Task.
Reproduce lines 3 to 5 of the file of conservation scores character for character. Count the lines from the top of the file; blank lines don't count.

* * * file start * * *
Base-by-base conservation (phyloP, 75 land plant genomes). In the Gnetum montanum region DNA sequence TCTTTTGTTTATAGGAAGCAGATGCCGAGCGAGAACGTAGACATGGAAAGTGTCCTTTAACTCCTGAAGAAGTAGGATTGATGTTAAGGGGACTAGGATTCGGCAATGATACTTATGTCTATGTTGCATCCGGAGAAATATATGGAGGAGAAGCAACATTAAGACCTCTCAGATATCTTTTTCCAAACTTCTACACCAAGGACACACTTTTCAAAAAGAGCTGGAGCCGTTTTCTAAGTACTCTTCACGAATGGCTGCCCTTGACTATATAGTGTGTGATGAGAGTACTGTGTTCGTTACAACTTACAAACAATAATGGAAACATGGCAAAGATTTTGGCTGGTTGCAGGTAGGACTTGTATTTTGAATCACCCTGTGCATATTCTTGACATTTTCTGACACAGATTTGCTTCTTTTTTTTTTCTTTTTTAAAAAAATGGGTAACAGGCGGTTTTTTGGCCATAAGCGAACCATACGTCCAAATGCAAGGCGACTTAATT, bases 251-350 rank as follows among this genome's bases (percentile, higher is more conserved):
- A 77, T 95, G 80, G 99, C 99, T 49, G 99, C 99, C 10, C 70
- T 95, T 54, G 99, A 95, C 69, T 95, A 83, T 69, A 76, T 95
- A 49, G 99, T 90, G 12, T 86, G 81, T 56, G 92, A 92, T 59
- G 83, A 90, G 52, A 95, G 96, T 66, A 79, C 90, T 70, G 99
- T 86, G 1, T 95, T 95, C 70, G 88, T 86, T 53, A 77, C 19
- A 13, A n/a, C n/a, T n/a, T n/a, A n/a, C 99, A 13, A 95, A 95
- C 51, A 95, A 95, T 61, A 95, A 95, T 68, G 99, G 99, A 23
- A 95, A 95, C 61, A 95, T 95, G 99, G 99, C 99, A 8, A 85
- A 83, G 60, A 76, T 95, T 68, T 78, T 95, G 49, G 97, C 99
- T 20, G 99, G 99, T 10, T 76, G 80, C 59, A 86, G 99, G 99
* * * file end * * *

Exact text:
- T 95, T 54, G 99, A 95, C 69, T 95, A 83, T 69, A 76, T 95
- A 49, G 99, T 90, G 12, T 86, G 81, T 56, G 92, A 92, T 59
- G 83, A 90, G 52, A 95, G 96, T 66, A 79, C 90, T 70, G 99